Oliva: CHR helps hu­man rights vic­tims in marginal­ized sec­tors


HU­MAN rights not only per­tain to vic­tims of the war on il­le­gal drugs, said Man­daue City Trea­surer Re­gal Oliva, a staunch ad­vo­cate of LGBT (Les­bian, Gay, Bi­sex­ual and Trans­gen­der) rights. In her Face­book page, she re­ported that two trans­gen­ders were vic­tims of abuse by law en­forcers, to show that hu­man rights vi­o­la­tions are not only done on vic­tims of the war against drugs, but also the marginal­ized sec­tors.

“When it comes to hu­man rights vi­o­la­tions, it’s not en­tirely about those who are in­volved in the il­le­gal drugs trade. The pur­pose of CHR (Com­mis­sion on Hu­man Rights) was to help and as­sist vic­tims of hu­man rights from the marginal­ized sec­tors, and the LGBT com­mu­nity still re­mains one,” Oliva told CDN.

Oliva said two trans­gen­ders were ha­rassed and forcibly de­tained by Cebu City po­lice­men in Septem­ber, 2015 be­cause they were sus­pected to be pros­ti­tutes.

“One of the trans­gen­der wom- en tried to run as she was so ter­ri­fied. The po­lice got hold of her arm and twisted it. A loud crack was heard and in an in­stant, the bone of her arm was bro­ken. The other who stayed, frozen in fright was bru­tally at­tacked — punched, kicked, her hair pulled as she was dragged to the po­lice ve­hi­cle on standby,” said Oliva on her Face­book sta­tus posted last Tues­day morn­ing.

Oliva said the po­lice also filed com­plaints of phys­i­cal in­juries against the trans­gen­der women, who re­quested Oliva not to dis­close their iden­ti­ties to any­one. To prove their in­no­cence, the vic­tims sought help from the re­gional of­fice of CHR in Cen­tral Visayas.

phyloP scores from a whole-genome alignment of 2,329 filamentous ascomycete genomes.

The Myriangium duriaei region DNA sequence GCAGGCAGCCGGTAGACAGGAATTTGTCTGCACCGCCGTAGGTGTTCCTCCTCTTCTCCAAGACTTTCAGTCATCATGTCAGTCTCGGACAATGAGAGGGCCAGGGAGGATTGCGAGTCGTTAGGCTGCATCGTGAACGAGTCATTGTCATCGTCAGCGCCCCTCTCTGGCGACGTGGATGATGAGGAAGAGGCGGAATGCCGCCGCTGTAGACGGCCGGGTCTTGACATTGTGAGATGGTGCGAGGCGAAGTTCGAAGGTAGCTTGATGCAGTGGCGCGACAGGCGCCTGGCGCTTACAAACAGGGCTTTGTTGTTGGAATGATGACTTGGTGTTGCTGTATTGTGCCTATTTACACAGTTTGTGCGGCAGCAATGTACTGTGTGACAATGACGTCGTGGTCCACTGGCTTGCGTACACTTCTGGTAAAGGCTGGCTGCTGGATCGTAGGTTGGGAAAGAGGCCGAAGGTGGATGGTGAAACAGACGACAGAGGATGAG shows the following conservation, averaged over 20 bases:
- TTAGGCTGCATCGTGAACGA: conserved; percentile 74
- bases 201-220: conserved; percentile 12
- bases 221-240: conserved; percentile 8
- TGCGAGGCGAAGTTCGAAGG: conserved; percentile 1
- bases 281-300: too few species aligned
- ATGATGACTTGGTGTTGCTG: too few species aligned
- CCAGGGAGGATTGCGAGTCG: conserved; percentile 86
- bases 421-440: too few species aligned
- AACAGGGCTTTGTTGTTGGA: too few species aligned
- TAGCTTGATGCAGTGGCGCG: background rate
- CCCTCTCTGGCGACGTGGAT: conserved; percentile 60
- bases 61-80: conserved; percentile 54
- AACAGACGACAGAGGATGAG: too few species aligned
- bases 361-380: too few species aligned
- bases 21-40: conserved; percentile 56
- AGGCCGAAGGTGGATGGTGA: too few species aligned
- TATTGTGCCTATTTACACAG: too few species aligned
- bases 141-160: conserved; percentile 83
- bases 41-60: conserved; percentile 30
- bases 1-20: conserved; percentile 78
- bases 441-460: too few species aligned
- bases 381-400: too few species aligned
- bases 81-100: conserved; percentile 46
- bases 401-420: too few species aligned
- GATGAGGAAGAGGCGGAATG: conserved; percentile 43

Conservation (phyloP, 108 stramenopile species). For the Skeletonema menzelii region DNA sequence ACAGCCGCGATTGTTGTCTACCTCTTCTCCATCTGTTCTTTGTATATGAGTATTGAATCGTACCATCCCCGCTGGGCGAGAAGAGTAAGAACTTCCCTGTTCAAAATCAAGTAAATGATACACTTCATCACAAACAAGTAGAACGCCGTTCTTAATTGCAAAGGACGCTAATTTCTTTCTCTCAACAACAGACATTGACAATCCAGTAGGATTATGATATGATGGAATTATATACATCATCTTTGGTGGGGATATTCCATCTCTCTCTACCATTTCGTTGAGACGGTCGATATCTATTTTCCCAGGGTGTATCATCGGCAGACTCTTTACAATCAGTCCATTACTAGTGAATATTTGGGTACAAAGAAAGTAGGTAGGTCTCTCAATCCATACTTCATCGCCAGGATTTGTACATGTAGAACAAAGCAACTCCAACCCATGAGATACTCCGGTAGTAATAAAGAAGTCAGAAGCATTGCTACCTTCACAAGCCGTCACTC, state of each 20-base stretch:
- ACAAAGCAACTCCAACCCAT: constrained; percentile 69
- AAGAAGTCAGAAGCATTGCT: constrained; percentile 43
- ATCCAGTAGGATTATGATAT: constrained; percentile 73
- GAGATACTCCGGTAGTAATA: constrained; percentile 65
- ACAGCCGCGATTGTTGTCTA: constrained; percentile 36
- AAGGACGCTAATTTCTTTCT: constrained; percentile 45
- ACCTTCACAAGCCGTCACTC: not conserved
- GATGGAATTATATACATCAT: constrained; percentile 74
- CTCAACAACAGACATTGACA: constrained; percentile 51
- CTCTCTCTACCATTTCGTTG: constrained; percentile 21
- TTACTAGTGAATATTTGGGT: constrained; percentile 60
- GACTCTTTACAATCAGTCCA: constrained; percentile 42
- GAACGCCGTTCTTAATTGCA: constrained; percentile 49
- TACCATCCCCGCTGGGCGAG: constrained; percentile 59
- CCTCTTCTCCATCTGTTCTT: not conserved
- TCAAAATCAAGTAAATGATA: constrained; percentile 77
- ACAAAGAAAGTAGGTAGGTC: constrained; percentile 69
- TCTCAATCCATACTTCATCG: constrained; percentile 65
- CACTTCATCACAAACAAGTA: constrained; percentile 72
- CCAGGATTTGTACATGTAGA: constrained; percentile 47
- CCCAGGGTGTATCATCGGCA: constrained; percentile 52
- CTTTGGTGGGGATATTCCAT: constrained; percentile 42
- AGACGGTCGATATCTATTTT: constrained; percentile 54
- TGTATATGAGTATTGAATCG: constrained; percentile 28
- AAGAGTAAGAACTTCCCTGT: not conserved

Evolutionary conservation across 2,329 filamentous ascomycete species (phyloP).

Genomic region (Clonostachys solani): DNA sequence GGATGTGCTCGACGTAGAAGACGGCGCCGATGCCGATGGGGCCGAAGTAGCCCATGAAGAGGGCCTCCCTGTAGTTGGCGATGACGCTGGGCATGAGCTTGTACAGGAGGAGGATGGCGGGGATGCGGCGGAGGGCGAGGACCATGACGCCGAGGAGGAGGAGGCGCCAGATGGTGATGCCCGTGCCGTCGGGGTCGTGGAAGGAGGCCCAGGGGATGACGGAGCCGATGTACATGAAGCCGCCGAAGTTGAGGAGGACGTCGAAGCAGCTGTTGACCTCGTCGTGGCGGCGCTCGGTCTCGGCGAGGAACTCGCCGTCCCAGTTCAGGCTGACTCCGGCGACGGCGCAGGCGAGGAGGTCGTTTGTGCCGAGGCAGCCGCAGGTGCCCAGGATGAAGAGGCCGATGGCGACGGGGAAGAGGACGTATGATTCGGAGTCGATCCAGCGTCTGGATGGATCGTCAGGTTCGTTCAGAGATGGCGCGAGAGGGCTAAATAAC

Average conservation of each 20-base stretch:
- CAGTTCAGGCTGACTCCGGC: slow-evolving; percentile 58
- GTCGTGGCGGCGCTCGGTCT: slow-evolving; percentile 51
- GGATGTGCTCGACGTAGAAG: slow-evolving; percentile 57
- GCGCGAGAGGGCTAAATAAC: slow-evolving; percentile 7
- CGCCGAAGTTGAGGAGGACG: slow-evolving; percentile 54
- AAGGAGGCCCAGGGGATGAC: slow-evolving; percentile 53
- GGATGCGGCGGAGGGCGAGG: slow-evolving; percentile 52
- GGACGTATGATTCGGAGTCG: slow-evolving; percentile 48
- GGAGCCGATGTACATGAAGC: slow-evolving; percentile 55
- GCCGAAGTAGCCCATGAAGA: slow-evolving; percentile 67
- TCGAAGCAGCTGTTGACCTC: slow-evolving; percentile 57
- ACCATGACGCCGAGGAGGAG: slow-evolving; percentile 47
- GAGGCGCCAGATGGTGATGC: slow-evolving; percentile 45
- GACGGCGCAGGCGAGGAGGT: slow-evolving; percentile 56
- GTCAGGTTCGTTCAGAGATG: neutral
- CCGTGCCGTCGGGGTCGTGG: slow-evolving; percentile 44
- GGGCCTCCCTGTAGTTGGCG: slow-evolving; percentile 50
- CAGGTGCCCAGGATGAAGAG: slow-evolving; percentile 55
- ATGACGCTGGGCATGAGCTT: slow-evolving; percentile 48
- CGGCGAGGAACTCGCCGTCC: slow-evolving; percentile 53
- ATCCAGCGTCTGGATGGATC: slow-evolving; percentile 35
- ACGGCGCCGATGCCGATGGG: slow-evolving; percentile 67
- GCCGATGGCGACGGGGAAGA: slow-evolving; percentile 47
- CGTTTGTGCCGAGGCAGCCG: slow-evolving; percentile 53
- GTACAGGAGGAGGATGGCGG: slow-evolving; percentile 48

“CHR gave fi­nan­cial as­sis­tance to both of them, and vowed to as­sist their case. Which they did. The money from CHR helped them to post bail be­cause they were de­tained,” Oliva added.

But the cases were dis­missed be­fore any trial could take place, the gen­der ad­vo­cate said.

“What these two women went through is re­ally piti­ful,” Oliva told CDN.

She also said that the two trans­gen­ders re­fused to file com­plaints against the of­fi­cers who “il­le­gally ar­rested” and harmed them, cit­ing the ab­sence of any wit­nesses dur­ing the in­ci­dent.

“The CHR was bent on en­cour­ag­ing the vic­tims to file a case against the po­lice­men, but the women feared for their safety, and also it would be te­dious for them to pur­sue le­gal ac­tions be­cause they can­not pro­duce any wit­ness to tes­tify against the of­fi­cers,” said Oliva.

O li va, who de­nounced the House of Rep­re­sen­ta­tives’ de­ci­sion to slash the CHR bud­get to P1,000 also said there are more sto­ries sim­i­lar to the one she re­ferred to in her Face­book sta­tus.

“There are many more sto­ries like these. And the CHR is there to help them … And as­sure vic­tims that the rule of law must be up­held against abuses of pub­lic of­fi­cers run­ning State af­fairs. But with a con­temptible P1,000 bud- get … how can we ex­pect to be pro­tected by the very State who must have as­sured us that our Hu­man Rights ought to be of para­mount im­por­tance?” Oliva added.


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